The intelligence agency for the German state of Baden-Wurttemberg referred to the boycott, divestment, sanctions (BDS) movement as a "new variation of anti-Semitism" in its newly released May intelligence report. In its report, the intelligence agency specifically targeted an anti-Israel group that supports BDS. The intelligence agency for the German state of Baden-Wurttemberg referred to the boycott, divestment, sanctions (BDS) movement as a "new variation of anti-Semitism" in its newly released May intelligence report.
    The agency specifically targeted an anti-Israel group that supports BDS. The neo-Nazi party Der Dritte Weg (The Third Way) to boycott Israeli products "roughly recalls similar measures against German Jews by the National Socialists, for example, on April 1 1933 (the slogan: 'Germans! Defend yourselves! Don't buy from Jews!')."

University of Oregon Student Leaders Blacklist Hummus with Anti-Israel Resolution - Diamond Braxton (The College Fix)
    University of Oregon students WHO want to eat certain brands of hummus won't find them at any event connected to their student government. Last week, the Associated Students of the University of Oregon Senate voted two-thirds in favor of an anti-Israel boycott, divestment and sanctions resolution, in a meeting attended by more than 200 students.
    The resolution bars the student government from buying products made by companies that are "complicit in Israeli settler colonialism and the Israeli occupation of Palestine," including hummus makers Sabra and Tribe, home carbonation maker Sodastream, and heavy equipment maker Caterpillar.
    It says the university "has historically been a proponent in funding the business of state-sanctioned violence," and asks it to divest from companies including General Electric and water cooler maker Eden Springs.

News Resources - North America and Europe:
  • After Embassy Move, Trump Weighs Jerusalem Consulate Changes - Josh Lederman and Matthew Lee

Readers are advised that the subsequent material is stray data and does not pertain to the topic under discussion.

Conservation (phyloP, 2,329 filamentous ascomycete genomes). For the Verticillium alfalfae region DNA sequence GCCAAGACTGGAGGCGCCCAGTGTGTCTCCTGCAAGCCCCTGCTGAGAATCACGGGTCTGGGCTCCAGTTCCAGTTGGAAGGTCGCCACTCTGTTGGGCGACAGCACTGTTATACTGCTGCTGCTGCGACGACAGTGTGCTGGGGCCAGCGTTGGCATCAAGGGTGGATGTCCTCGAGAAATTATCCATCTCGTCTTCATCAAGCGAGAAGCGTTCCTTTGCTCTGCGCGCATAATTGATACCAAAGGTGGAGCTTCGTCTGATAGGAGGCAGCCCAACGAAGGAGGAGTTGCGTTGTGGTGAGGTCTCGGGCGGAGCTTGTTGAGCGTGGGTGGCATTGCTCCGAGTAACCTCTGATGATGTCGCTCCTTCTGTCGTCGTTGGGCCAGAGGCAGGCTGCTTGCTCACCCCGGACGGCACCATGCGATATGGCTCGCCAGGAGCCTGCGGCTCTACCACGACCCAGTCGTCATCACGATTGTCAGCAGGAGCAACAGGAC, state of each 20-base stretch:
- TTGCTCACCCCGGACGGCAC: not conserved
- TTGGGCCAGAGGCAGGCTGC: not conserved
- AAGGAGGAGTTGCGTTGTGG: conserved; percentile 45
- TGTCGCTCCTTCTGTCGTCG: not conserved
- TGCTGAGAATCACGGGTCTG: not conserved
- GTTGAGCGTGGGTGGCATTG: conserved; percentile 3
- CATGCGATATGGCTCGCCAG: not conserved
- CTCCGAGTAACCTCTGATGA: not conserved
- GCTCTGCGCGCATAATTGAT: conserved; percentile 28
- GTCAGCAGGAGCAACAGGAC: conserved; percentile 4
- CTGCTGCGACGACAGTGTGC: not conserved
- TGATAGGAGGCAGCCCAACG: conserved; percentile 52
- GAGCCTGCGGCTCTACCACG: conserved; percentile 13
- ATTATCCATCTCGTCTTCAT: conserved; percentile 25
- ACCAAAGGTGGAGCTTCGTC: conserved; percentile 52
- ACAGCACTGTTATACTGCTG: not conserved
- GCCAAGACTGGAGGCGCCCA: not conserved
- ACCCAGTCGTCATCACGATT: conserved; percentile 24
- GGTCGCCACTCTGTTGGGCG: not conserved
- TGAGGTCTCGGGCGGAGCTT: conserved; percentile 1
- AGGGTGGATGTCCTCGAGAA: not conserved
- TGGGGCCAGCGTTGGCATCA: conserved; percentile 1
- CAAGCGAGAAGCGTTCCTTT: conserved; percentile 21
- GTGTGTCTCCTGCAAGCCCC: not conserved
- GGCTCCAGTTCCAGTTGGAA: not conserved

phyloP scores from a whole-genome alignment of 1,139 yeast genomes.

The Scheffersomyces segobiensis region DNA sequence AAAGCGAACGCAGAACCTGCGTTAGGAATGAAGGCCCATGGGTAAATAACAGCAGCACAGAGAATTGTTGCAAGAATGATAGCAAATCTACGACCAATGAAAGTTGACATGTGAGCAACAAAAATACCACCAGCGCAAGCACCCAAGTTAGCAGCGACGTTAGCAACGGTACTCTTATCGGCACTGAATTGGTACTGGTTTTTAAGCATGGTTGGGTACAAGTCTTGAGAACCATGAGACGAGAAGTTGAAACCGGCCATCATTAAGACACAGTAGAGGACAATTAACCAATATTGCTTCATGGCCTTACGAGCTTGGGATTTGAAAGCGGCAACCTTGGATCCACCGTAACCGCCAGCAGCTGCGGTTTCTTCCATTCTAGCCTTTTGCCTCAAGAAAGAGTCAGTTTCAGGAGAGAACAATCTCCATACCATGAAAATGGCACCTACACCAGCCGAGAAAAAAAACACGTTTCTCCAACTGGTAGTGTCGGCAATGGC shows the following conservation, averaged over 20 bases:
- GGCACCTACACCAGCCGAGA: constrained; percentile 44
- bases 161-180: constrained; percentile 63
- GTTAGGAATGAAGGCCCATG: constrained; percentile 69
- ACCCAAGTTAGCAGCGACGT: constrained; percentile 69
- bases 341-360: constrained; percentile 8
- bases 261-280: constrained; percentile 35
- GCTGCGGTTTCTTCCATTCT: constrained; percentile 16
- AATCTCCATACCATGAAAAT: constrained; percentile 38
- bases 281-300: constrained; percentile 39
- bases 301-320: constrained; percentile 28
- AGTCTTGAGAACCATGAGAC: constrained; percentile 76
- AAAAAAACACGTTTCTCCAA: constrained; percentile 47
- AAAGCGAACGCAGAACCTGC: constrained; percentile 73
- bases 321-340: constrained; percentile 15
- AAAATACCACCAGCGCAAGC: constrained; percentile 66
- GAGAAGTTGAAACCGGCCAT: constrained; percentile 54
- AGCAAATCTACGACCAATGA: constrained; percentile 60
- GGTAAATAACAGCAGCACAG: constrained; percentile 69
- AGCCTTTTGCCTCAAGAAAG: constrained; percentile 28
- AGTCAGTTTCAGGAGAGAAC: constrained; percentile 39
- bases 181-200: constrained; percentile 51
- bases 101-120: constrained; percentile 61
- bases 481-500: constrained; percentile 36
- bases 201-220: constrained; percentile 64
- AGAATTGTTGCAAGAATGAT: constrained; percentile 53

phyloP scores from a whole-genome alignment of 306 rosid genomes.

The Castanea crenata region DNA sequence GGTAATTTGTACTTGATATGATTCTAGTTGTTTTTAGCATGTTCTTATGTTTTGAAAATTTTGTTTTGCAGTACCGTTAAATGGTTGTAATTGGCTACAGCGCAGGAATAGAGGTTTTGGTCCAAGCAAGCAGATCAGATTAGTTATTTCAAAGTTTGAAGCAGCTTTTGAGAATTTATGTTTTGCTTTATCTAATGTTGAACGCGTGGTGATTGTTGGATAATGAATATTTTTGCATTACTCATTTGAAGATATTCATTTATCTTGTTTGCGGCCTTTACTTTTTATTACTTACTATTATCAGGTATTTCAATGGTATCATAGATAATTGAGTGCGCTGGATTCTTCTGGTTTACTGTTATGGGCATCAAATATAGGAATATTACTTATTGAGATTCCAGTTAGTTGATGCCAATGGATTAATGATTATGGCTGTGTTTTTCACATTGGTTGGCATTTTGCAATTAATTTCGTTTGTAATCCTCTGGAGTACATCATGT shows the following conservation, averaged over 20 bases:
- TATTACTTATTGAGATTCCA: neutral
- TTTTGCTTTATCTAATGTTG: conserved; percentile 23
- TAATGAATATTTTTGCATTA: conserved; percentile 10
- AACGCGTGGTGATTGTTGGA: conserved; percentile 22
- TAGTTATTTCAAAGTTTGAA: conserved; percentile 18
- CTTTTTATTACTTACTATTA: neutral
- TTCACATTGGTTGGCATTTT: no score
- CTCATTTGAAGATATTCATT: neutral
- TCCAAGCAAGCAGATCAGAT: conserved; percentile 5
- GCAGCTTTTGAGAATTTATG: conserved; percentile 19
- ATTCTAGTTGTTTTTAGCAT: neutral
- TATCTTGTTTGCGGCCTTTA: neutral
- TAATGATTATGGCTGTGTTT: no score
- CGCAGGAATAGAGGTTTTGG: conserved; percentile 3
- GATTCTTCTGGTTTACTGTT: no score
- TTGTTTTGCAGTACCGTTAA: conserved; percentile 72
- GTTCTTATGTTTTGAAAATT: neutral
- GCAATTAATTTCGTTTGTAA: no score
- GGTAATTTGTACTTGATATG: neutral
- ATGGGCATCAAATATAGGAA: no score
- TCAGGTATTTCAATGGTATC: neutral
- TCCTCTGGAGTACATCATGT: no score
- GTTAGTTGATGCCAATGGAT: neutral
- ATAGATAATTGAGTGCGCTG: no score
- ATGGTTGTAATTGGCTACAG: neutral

President Trump is considering giving U.S. Ambassador to Israel David Friedman more authority over the U.S. outpost that handles Palestinian affairs, five U.S. officials said, a shift that could further dampen Palestinian hopes for an independent state.
        Any move to downgrade the autonomy of the U.S. Consulate General in Jerusalem - responsible for relations with the Palestinians - could have potent symbolic resonance, suggesting American recognition of Israeli control over east Jerusalem and the West Bank. And while the change might be technical and bureaucratic, it could have potentially significant policy implications.
        For decades, the Jerusalem consulate has operated differently than almost every other consulate around the world. Rather than reporting to the U.S. Embassy in Israel, it reported directly to the State Department in Washington, giving the Palestinians an unfiltered channel to engage with the U.S. government.
        "Consulate General Jerusalem continues to operate as an independent mission with an unchanged mandate from its historic Agron Road location," the State Department said in a statement. (AP)
  • U.S. Will Veto Kuwaiti UN Resolution on Gaza - Amb. Nikki Haley
    Amb. Nikki Haley on a draft UN Security Council resolution on Gaza: "The United States will unquestionably veto Kuwait's draft resolution. It is a grossly one-sided approach that is morally bankrupt and would only serve to undermine ongoing efforts toward peace between the Israelis and Palestinians.
        "The text criticizes 'excessive' and 'indiscriminate' use of force by Israeli forces against Palestinian civilians in Gaza, when in fact, it is Hamas that fired 70 rockets indiscriminately into Israeli towns this week. The resolution calls on Israel to immediately cease its actions in self-defense, but makes no mention of Hamas' aggressive actions against Israeli security forces and civilians.
        "The resolution calls for immediate steps toward ending Israeli restrictions on access into Gaza, while making no mention of Egypt's restrictions and no mention of Hamas' deliberate attacks against Israel's determined efforts to provide humanitarian access into Gaza at the Kerem Shalom crossing. Those who choose to vote in favor of this resolution will clarify their own lack of fitness to take part in any credible negotiations between the two parties." (United States Mission to the United Nations)
  • Hamas Faces a Crisis - Erin Cunningham
    The Islamist Hamas movement, which rules the Gaza Strip, is facing its worst crisis in years as it confronts a severe cash shortage, a loss of regional allies, and no obvious way to ease a blockade that is crippling local living conditions and stoking popular discontent. As it wrestles with this predicament, Hamas is trying to turn up the pressure on Israel by encouraging weekly mass protests along the Gaza border fence.